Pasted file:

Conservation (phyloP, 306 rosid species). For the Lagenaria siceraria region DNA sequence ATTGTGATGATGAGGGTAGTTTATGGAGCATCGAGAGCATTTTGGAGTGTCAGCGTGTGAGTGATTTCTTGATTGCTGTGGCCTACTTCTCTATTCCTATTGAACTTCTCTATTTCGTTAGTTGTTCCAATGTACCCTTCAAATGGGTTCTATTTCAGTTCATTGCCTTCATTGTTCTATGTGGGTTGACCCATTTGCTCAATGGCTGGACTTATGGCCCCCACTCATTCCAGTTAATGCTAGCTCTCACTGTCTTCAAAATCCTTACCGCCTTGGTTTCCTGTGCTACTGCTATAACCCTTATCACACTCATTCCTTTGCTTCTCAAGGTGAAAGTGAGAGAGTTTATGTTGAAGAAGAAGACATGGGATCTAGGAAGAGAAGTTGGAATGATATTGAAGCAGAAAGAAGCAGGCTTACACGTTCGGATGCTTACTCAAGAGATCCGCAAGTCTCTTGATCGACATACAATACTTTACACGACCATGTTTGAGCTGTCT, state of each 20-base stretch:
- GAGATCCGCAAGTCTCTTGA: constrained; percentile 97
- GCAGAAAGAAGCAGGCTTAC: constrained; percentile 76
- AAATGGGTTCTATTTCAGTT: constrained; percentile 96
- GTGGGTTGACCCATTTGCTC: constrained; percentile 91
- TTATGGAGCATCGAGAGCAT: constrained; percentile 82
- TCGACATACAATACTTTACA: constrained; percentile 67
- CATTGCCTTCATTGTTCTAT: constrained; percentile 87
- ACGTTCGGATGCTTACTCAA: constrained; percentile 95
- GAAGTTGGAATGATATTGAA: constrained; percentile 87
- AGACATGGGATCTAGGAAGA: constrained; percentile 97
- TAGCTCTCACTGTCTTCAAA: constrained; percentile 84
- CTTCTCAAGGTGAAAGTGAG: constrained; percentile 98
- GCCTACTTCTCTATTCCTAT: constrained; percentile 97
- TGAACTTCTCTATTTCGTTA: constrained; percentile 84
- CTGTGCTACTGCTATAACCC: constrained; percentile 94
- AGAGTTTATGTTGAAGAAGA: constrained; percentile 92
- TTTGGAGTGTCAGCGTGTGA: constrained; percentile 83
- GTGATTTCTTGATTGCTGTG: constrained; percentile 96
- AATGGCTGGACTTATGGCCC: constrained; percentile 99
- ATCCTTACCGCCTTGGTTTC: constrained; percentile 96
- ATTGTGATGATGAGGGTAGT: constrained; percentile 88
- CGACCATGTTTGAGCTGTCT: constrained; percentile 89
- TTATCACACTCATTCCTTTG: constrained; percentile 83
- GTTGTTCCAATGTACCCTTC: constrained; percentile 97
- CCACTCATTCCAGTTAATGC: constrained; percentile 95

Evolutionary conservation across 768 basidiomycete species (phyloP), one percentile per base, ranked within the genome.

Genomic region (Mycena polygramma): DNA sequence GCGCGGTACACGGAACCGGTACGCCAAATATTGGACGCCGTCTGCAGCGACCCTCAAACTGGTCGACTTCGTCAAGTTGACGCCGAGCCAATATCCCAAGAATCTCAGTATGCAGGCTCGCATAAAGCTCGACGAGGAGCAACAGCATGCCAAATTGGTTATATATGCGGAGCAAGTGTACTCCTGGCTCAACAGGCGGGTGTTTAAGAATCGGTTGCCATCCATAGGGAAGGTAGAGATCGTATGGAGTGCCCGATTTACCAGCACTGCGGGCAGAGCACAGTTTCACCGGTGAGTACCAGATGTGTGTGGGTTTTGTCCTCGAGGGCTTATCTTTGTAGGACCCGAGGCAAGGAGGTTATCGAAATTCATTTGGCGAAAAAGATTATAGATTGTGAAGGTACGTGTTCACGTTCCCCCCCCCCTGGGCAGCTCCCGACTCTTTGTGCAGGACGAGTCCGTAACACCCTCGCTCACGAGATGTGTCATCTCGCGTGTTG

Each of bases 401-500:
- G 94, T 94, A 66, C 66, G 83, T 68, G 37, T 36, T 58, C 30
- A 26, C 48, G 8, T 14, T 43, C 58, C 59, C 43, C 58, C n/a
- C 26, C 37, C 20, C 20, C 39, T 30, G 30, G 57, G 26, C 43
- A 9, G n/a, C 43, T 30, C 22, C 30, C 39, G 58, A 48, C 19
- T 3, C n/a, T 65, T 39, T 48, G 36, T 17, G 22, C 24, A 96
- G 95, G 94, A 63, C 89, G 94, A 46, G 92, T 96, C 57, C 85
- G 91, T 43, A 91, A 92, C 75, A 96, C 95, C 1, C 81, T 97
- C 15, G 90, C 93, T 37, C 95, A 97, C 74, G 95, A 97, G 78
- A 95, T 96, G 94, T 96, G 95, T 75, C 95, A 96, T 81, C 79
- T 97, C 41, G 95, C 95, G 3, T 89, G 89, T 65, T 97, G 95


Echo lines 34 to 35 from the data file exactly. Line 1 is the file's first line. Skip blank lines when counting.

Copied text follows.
- T 3, C n/a, T 65, T 39, T 48, G 36, T 17, G 22, C 24, A 96
- G 95, G 94, A 63, C 89, G 94, A 46, G 92, T 96, C 57, C 85